Example bands:
Bauhaus
The Cure
The Damned
Depeche Mode
Gary Numan
Joy Division
Nosferatu
Siouxsie and the Banshees
Sisters of Mercy
Further reading: http://en.wikipedia.org/wiki/List_of_gothic_rock_bands

Noteable songs:
The Cure - Lullaby
Siouxsie and the Banshees - Spellbound
Sisters of Mercy - This Corrosion


Heavy Metal

Heavy metal broke out from mainstream rock music in the '70s and it has matured beside it every since, so there are many sub-genres with different stylings and musical focus, many of which still qualify as Halloween music.

Musical elements: Distorted guitars, often bottom notes (or even extra-low notes via 7-string guitars/5-string basses).  This isn't unique to metal, of course; jazz guitarists originated the 7-string guitar, but the emphasis on the low end of the register is a trademark of metal.

Lyrical content: Plenty of fixation on death (by nearly every means imaginable) and all manner of mythology.  Everything from Christian imagery of hell to Ragnarok from Norse legends.

Example bands:
Alice Cooper
Black Sabbath/Ozzy Osbourne
Helloween
Judas Priest
Megadeth
Metallica
Slayer
White Zombie/Rob Zombie

Noteable songs:
AC/DC - Hells Bells
Alice Cooper - Welcome To My Nightmare
Alice Cooper - Feed My Frankenstein
Alice Cooper - No More Mr. Nice Guy
Ozzy Osbourne - Bark at the Moon
Rob Zombie - Dragula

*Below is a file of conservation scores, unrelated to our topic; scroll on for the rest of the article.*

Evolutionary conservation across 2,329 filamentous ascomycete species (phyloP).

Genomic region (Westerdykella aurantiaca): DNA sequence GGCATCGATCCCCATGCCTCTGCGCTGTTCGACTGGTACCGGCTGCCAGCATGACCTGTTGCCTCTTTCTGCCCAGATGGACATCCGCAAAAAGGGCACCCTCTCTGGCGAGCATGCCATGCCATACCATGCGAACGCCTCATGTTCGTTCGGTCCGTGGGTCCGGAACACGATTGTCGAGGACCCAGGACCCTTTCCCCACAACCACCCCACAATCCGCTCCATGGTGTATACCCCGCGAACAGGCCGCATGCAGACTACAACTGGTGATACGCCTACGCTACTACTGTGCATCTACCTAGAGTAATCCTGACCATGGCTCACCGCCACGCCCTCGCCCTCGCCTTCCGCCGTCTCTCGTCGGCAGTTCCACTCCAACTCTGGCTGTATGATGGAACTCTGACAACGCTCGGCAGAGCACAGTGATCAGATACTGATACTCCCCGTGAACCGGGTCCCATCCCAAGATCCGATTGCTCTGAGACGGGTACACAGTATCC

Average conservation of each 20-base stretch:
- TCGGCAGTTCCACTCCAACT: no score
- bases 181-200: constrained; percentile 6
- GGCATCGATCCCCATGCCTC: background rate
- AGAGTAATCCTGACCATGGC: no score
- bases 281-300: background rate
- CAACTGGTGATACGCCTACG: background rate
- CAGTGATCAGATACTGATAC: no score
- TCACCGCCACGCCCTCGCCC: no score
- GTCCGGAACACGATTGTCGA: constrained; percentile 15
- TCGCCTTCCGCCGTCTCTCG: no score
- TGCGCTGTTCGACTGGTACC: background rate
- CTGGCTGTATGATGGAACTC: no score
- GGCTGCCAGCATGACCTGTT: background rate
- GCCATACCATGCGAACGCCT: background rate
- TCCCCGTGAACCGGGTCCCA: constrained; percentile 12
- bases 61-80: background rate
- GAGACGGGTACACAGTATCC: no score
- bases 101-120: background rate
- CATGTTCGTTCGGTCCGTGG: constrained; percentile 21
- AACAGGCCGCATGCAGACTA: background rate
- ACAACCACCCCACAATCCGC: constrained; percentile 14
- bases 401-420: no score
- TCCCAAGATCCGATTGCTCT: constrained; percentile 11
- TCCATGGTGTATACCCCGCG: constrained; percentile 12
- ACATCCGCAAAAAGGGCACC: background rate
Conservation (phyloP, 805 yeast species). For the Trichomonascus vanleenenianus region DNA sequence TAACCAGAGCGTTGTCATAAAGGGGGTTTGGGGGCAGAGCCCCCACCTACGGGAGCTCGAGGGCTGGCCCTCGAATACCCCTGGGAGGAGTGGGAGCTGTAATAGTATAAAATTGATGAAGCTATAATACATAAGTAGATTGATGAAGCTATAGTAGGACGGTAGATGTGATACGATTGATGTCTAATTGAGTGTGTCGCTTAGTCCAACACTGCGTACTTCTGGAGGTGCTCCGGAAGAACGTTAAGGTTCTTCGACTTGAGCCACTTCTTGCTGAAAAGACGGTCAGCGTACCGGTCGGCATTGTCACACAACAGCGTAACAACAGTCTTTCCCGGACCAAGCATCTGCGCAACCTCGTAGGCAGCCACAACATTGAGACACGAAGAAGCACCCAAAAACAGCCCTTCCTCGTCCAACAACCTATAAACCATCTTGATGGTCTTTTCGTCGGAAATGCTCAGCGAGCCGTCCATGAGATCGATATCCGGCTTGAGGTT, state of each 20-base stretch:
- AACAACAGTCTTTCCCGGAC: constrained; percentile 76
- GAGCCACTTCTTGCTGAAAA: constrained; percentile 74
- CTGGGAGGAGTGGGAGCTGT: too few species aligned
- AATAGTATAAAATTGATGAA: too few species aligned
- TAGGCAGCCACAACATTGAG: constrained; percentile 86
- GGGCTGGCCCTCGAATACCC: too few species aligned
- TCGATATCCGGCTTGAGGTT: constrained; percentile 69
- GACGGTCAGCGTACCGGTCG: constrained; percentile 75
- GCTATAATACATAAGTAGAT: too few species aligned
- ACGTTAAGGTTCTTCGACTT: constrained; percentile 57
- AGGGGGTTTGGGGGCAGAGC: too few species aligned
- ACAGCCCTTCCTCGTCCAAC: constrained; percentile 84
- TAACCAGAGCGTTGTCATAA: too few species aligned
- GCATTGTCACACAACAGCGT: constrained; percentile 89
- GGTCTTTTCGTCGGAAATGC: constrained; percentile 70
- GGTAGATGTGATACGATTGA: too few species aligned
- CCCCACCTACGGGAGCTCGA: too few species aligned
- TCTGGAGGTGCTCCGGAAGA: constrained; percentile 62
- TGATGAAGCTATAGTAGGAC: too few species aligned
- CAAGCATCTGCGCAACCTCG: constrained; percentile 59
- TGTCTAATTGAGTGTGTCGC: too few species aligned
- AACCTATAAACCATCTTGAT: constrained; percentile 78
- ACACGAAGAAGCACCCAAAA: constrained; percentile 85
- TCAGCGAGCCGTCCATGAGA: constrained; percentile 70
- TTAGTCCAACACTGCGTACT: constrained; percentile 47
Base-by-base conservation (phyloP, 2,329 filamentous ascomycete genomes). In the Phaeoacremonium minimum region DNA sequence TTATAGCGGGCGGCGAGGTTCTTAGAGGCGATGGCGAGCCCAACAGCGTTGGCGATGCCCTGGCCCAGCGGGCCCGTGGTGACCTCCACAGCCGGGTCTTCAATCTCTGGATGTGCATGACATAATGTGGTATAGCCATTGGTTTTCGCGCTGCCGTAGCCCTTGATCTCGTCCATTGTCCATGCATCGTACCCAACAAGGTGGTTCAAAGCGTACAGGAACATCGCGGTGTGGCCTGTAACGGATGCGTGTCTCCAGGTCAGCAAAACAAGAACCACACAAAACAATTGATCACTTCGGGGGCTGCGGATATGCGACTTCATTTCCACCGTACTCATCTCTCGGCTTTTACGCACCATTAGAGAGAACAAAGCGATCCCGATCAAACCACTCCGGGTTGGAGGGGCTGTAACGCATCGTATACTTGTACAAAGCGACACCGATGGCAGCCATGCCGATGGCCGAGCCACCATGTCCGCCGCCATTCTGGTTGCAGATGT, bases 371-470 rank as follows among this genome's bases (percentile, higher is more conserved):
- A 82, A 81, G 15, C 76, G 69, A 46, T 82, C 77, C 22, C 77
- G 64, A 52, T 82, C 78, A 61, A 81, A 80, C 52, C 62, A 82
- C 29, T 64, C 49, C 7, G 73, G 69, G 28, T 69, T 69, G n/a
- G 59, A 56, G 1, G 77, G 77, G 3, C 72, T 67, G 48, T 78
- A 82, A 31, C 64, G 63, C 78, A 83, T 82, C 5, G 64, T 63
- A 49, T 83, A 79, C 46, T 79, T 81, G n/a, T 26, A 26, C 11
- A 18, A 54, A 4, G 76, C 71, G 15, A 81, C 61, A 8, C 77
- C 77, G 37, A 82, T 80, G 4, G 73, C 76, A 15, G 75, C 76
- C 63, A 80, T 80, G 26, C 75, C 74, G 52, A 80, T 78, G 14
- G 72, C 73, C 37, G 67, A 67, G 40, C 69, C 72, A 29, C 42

Van Halen - Running with the Devil


Post-metal

Metals descendants sometimes chose to force new paths altogether rather than simply evolving existing metal conventions.

Musical elements: This is a broad category that encompasses a lot of musical cousins rather than direct descendants.  The central element is that the intensity of metal is still present, though not the musical stylings (e.g., scales/modes).  So there are still distorted guitars and heavy percussion, and even many of the atmospheric approaches.

Lyrical content: Again, all over the place, depending on the group in question.  There is generally a bit of the death obsession.

Example bands:
The Fuzztones
Marilyn Manson
Ministry
Nine Inch Nails (NIN)
Sisters of Mercy (thought they're often classified as goth rockers as well)
Wednesday 13
Zombie Girl

Noteable songs:
Marilyn Manson - This Is Halloween
Ministry - Every Day Is Halloween
Sisters of Mercy - This Corrosion


Pop/Rock

This genre dates from novelty songs in the '50s and '60s through to movie songs from recent years (although I regret that I can't think of a memorable hit to include since my childhood).